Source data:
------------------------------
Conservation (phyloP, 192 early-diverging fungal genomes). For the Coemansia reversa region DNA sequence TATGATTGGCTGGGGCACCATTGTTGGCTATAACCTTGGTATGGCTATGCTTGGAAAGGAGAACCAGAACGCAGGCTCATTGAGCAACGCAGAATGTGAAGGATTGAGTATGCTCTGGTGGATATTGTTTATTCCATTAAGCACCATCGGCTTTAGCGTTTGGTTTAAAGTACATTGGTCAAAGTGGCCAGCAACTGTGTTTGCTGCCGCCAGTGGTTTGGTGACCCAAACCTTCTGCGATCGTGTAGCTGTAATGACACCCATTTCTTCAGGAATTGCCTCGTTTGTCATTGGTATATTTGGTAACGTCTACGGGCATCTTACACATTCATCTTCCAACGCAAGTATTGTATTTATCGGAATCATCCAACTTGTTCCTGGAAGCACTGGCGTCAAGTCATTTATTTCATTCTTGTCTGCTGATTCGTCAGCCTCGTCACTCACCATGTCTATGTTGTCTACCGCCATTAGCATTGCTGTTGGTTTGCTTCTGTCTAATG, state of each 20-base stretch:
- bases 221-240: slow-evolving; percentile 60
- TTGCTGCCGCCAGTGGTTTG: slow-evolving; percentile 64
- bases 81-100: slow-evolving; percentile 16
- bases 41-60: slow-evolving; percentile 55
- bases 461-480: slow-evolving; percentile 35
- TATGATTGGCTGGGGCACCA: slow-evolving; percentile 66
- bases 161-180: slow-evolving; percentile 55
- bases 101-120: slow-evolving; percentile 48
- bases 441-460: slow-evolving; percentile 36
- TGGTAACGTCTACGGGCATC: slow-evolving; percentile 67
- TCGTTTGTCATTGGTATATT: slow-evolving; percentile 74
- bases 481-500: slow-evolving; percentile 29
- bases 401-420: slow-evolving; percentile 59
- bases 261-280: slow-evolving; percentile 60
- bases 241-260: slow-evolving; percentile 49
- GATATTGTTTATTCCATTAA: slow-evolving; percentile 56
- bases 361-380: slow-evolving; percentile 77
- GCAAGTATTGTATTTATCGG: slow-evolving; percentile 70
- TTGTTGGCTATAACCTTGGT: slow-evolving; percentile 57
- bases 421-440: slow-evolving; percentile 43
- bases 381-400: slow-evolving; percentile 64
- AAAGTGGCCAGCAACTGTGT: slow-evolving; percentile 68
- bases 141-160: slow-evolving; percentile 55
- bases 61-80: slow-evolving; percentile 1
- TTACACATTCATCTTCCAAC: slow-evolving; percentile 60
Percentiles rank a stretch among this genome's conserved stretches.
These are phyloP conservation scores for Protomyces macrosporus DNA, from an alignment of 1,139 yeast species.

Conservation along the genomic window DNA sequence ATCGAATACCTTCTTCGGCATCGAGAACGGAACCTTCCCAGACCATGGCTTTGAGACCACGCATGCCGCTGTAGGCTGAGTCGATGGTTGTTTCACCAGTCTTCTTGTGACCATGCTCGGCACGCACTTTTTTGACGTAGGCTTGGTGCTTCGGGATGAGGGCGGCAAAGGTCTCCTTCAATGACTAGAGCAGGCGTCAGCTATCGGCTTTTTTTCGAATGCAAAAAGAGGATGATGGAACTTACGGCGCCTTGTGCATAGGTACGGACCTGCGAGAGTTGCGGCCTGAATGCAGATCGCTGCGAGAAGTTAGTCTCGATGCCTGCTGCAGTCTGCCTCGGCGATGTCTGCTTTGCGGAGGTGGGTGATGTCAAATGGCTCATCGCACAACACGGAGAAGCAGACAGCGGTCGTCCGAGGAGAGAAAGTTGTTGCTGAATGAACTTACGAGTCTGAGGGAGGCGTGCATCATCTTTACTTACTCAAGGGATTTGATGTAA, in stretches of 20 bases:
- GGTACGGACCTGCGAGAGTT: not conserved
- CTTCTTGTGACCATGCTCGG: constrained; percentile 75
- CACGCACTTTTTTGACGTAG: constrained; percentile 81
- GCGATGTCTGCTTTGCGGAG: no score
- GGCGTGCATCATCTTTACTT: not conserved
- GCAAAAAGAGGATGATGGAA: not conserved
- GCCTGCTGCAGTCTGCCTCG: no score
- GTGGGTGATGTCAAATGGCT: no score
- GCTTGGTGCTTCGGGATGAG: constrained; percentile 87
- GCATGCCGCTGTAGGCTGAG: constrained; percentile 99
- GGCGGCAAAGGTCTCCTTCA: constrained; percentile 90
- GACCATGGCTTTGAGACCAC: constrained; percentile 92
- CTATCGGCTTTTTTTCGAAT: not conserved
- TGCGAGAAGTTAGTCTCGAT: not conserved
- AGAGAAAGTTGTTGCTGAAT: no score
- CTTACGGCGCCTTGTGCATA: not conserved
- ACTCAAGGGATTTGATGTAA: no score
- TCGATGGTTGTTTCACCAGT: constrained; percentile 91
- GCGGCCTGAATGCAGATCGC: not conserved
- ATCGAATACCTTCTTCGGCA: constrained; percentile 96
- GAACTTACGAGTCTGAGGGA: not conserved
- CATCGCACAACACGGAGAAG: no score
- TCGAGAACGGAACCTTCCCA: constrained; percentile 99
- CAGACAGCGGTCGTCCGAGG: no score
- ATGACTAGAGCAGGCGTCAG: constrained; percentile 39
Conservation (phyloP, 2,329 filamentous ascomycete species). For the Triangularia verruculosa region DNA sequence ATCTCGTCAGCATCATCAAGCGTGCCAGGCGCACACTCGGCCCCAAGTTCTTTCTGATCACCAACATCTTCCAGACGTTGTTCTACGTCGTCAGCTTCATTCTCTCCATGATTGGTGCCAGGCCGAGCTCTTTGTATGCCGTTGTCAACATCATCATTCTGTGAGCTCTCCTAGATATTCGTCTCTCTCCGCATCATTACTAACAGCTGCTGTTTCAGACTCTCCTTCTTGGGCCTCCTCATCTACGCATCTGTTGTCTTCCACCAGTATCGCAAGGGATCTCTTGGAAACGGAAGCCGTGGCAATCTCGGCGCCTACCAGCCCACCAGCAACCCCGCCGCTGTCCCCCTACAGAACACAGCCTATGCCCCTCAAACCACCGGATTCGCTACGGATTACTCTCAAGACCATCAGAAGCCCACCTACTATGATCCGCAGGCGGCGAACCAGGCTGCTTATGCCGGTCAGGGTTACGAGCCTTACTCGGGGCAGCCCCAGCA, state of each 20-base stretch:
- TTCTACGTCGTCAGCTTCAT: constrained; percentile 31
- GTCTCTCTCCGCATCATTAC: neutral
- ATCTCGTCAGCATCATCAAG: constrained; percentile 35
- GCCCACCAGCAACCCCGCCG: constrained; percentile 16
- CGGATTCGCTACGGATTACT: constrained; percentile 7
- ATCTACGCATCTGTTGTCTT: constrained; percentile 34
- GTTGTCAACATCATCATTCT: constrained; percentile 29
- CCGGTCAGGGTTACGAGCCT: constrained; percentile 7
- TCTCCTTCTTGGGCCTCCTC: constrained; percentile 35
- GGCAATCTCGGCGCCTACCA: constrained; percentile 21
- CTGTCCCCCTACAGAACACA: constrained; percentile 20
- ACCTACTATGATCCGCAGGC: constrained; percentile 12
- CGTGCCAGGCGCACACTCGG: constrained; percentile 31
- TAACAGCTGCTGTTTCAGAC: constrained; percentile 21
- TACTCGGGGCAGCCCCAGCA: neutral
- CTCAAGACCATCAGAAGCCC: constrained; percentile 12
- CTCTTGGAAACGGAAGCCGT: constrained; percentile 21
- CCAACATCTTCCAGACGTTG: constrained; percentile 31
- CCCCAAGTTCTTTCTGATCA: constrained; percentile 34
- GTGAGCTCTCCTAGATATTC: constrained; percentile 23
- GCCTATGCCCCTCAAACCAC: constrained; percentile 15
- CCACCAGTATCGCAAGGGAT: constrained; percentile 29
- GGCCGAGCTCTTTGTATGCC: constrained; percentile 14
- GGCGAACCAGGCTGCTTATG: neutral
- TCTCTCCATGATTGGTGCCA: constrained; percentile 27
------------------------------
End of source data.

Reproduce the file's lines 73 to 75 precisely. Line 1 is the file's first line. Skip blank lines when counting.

- CCAACATCTTCCAGACGTTG: constrained; percentile 31
- CCCCAAGTTCTTTCTGATCA: constrained; percentile 34
- GTGAGCTCTCCTAGATATTC: constrained; percentile 23